I’ve been knitting for at least half of my life, and when I say knitting, I mean I know how to do a knit stitch. So I’ve knit a lot of scarves in my day. The ocassional blanket, but mostly scarves. Pretty much anything you can straight knit on regular needles. I once tried to make a hat, but I got about 2 rows in, got frustrated, ripped it out and continued on my path of scarfdom. Recently I was reinspired (mostly by boredom) and decided that god damn it I was going to learn to properly knit. And I was going to make a hat if it killed me.
And it didn’t kill me! I adapted a couple patterns to make it a little easier for me, and learned how to do a purl stitch here. Because knitting on straight needles is what I was most comfortable with, it’s what I did with this hat. Knitting in the round does make much nicer edges, but for a beginning knitter, it’s easier to start on straight needles.
What you’ll need:
– Size 10 knitting needles (these are a pretty standard size, so they’re a good first pair)
– Yarn – I used Loops & Thread Impeccable. Look for a medium weight.
– Tapestry needle.
How to knit:
Cast on 68 stitches
Row 1(RS): K2, P1 Row 2(WS): P2, K1
Repeat that pattern for either 5 or 7 rows, depending on how thick a cuff you want. I used 7 in the yellow hat above. Just be sure to do an odd number of rows so you end on the right side.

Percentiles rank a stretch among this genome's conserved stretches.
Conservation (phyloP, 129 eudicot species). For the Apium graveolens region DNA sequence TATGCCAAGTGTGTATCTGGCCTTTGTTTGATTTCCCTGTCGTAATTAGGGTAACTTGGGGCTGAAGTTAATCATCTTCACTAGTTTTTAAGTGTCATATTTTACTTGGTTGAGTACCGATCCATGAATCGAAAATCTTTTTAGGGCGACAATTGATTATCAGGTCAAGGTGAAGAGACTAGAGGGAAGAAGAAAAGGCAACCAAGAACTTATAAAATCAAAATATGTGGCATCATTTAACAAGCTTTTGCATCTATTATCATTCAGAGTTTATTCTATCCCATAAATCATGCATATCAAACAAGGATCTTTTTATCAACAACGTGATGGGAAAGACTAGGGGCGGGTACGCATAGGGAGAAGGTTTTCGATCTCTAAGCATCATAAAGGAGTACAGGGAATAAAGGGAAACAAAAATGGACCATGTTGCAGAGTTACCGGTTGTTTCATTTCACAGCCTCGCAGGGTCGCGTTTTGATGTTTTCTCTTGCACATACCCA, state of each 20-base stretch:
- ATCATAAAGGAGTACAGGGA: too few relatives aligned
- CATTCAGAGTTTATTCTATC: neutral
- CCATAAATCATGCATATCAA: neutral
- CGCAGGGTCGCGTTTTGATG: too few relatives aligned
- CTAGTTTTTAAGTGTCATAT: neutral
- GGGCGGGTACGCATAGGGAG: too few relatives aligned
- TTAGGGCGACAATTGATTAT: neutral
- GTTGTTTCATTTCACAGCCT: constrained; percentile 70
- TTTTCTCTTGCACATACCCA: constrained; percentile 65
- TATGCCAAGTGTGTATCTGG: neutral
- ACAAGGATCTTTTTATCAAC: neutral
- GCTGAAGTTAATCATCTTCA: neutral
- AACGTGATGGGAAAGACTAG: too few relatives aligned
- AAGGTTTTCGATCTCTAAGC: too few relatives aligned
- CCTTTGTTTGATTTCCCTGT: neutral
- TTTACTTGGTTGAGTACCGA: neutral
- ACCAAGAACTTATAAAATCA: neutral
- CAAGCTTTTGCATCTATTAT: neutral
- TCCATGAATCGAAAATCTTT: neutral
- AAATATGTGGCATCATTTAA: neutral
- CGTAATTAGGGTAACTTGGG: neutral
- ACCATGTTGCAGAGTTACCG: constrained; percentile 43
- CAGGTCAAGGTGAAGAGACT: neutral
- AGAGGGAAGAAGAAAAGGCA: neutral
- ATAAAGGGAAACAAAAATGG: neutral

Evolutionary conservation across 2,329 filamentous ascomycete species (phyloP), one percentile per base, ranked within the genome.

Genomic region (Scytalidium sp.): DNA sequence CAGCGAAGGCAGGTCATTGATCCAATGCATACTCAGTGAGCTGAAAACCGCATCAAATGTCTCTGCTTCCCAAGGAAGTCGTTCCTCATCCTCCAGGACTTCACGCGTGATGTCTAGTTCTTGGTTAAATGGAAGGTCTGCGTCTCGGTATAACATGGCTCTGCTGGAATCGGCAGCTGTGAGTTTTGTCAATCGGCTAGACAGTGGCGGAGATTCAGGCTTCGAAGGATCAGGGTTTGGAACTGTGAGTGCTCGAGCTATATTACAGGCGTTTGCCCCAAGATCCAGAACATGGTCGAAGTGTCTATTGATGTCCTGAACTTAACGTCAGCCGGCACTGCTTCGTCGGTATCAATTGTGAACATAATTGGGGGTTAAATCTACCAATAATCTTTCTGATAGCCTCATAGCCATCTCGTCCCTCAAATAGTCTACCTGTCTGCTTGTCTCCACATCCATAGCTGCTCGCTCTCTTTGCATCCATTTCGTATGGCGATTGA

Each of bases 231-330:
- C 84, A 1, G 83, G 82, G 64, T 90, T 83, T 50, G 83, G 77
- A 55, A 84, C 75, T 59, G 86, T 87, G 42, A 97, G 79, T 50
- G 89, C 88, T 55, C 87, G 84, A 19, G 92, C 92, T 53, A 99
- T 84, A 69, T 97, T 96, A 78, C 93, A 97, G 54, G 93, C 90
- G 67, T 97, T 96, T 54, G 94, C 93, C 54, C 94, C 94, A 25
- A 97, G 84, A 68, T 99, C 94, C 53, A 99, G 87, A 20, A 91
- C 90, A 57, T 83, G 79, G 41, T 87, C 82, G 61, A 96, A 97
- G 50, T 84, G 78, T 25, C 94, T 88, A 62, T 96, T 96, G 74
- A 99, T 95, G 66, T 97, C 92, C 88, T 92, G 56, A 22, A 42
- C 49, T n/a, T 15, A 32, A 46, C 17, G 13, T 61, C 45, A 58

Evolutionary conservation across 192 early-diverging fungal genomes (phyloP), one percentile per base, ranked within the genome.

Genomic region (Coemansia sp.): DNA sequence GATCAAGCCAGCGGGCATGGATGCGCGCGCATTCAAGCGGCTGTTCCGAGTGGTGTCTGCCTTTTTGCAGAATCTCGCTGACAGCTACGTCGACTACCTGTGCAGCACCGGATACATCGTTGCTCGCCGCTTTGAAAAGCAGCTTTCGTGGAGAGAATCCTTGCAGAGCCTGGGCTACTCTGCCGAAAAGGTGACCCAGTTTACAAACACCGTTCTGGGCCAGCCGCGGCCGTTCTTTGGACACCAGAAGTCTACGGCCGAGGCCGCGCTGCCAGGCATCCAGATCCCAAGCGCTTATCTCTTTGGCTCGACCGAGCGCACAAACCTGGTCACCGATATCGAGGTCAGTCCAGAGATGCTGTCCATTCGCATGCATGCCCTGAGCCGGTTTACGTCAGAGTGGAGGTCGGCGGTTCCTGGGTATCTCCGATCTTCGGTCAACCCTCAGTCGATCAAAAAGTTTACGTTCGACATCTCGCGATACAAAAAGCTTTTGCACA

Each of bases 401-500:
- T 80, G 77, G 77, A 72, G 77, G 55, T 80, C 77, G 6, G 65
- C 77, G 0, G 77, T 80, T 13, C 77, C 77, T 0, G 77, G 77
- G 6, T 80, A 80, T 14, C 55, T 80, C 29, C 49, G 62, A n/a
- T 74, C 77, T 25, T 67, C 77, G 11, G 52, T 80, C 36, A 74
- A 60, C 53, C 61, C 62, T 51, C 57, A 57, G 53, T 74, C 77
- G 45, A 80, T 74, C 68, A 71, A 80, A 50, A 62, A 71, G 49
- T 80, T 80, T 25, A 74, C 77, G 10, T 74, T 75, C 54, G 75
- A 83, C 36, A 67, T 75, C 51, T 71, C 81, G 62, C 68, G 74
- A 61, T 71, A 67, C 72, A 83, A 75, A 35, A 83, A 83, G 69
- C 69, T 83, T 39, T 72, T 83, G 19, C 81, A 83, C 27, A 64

Rows 3 & On: Knit! Continue knitting until your hat measures about 6 inches, making sure to end on a RS row. This will fit the average woman’s head. For a man or a large headed person, knit an additional 2″ before decreasing.
Row 1(WS): K7, K2Together, K7. Repeat to end of row
Row 2 & all RS Rows: Knit
Row 3: K1 *K2Tog, K5. Repeat from * to end of row
Row 5: K1 *K2Tog, K4. ”
Row 7: K1 *K2Tog, K3. ”
Row 9: K1 *K2Tog, K2. ”
Row 11: K1 *K2Tog, K1. ”
Cut a long tail on your yarn, and use your tapestry needle to weave the yarn through the remaining stiches. Pull tightly to close the top, and sew your seam. I like to turn the hat inside out for this, so the outside seam looks tidier.
This hat lends itself really well to customization, you can add stripes if you want to, or it’s a really good one to practice stranded colour work on if you’re learning that! The striped hat on the right has a 5 row brim, while the yellow one has 7. They’re the same size, it’s just the way they’re laying that makes the yellow one look bigger.
I hope you enjoy this pattern!